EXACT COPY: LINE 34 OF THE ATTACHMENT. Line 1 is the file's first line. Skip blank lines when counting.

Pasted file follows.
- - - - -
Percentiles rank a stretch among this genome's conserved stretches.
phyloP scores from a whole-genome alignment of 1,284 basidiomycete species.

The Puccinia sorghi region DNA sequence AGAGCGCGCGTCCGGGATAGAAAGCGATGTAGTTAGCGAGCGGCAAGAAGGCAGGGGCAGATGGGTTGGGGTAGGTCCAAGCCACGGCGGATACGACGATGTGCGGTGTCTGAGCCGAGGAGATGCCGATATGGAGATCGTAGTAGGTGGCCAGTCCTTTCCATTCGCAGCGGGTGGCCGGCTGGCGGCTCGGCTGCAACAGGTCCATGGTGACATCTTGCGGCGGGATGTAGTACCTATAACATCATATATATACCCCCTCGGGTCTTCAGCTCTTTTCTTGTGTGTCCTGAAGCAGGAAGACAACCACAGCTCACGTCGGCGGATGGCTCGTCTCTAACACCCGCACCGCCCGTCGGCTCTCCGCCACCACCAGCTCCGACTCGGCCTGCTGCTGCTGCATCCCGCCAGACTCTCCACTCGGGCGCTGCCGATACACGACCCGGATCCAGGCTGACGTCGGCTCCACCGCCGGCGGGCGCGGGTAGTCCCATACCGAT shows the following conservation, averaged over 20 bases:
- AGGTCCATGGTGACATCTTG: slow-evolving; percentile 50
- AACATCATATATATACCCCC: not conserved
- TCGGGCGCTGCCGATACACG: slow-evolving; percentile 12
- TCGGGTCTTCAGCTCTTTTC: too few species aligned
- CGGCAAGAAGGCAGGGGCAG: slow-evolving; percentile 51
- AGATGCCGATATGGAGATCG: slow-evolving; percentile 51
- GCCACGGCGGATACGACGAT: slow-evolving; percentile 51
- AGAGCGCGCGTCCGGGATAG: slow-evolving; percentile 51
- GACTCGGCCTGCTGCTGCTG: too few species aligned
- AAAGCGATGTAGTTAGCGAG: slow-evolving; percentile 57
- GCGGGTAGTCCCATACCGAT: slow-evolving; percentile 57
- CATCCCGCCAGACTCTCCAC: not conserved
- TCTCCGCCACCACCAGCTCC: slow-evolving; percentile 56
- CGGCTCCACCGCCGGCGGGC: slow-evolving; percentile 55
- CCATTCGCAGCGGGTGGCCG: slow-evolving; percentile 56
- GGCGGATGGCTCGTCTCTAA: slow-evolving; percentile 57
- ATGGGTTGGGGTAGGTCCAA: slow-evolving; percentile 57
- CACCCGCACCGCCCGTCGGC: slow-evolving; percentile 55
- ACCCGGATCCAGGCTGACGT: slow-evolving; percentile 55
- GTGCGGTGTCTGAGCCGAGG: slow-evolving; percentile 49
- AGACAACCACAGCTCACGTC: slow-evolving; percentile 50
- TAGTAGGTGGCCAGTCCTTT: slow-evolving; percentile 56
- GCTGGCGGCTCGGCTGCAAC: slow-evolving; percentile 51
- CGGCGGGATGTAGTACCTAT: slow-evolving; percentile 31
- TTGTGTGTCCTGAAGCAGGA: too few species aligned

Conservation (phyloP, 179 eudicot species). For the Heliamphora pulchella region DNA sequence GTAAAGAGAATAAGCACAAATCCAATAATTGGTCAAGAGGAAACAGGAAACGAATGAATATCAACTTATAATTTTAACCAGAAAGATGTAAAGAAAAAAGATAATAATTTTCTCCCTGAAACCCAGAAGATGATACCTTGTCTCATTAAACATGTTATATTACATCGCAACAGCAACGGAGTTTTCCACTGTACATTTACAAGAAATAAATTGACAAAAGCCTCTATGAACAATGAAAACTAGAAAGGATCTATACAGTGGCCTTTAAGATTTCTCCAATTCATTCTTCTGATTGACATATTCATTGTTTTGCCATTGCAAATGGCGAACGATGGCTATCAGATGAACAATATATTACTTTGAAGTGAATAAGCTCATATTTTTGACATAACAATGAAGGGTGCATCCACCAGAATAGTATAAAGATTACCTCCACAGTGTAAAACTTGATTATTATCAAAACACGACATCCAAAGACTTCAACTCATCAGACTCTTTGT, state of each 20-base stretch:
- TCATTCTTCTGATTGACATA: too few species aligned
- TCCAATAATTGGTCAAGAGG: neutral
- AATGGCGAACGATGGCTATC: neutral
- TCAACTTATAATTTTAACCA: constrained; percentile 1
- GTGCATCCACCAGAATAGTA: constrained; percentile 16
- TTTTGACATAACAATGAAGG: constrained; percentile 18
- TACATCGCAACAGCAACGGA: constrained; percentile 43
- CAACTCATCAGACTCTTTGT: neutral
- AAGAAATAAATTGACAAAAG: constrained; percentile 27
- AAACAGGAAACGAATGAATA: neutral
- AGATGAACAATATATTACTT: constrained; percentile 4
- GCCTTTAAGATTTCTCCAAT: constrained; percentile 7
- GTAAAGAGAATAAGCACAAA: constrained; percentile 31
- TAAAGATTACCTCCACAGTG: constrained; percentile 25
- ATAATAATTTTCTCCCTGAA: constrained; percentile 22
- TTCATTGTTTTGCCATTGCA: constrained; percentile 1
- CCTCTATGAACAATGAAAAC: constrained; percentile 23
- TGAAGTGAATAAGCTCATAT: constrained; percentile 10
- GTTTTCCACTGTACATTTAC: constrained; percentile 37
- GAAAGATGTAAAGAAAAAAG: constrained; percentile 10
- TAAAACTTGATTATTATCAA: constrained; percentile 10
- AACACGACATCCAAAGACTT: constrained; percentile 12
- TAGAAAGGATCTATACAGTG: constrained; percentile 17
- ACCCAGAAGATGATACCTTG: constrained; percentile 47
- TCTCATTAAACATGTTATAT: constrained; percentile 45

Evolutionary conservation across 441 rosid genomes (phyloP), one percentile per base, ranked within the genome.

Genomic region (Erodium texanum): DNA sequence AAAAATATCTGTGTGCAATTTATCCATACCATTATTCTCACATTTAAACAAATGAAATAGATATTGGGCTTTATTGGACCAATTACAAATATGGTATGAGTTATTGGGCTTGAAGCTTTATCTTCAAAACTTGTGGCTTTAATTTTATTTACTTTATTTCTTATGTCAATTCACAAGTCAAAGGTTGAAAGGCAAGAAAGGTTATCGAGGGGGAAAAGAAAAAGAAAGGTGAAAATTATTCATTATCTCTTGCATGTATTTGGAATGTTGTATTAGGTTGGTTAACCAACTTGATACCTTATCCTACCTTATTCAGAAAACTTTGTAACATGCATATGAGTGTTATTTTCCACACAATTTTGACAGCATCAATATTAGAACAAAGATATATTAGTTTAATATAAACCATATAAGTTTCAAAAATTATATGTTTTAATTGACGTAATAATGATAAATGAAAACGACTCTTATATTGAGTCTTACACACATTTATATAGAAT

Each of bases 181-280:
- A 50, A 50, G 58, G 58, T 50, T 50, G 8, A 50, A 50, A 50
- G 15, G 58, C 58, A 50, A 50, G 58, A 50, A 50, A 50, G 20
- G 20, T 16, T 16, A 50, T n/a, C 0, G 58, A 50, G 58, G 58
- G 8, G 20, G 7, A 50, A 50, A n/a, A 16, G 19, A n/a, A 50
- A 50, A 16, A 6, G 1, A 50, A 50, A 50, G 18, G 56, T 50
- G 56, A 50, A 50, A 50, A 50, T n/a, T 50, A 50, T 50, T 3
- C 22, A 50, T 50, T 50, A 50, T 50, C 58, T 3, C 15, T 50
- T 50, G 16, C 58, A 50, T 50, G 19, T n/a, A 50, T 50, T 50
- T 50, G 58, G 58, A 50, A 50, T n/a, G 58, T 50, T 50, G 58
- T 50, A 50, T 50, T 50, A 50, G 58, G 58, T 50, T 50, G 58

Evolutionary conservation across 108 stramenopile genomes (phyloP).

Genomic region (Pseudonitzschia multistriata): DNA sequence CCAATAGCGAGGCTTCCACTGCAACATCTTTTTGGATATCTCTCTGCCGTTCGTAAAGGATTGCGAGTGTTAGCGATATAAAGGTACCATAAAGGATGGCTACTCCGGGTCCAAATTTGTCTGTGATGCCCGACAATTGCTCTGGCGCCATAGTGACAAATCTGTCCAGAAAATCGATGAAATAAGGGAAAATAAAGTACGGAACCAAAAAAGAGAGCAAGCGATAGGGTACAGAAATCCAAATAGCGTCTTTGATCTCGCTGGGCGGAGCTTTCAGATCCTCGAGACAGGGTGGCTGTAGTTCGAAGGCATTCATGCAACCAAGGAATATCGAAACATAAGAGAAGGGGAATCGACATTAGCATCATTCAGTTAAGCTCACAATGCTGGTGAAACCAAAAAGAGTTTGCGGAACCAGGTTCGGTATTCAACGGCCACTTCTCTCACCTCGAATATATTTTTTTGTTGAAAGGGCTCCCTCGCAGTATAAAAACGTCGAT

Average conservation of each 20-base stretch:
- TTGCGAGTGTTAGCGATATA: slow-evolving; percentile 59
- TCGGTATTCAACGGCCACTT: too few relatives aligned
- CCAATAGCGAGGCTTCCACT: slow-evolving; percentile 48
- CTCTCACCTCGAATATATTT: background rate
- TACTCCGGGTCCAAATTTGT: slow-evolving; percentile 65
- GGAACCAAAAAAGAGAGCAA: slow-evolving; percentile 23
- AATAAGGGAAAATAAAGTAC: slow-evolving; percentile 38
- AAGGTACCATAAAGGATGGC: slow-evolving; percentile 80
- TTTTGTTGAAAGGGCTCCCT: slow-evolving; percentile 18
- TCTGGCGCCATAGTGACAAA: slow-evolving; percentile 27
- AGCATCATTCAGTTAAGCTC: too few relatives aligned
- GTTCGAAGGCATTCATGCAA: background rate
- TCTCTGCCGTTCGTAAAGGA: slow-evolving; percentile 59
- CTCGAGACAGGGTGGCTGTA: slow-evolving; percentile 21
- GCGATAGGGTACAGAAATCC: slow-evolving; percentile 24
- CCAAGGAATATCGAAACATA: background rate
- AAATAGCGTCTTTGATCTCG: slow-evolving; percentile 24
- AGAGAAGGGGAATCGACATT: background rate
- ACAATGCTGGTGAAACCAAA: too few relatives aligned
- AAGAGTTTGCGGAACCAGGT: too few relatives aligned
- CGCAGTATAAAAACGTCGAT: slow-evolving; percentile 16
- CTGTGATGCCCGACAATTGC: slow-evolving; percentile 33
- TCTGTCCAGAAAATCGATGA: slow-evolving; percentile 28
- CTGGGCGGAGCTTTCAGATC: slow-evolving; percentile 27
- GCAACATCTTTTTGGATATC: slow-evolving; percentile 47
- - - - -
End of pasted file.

- GTGCATCCACCAGAATAGTA: constrained; percentile 16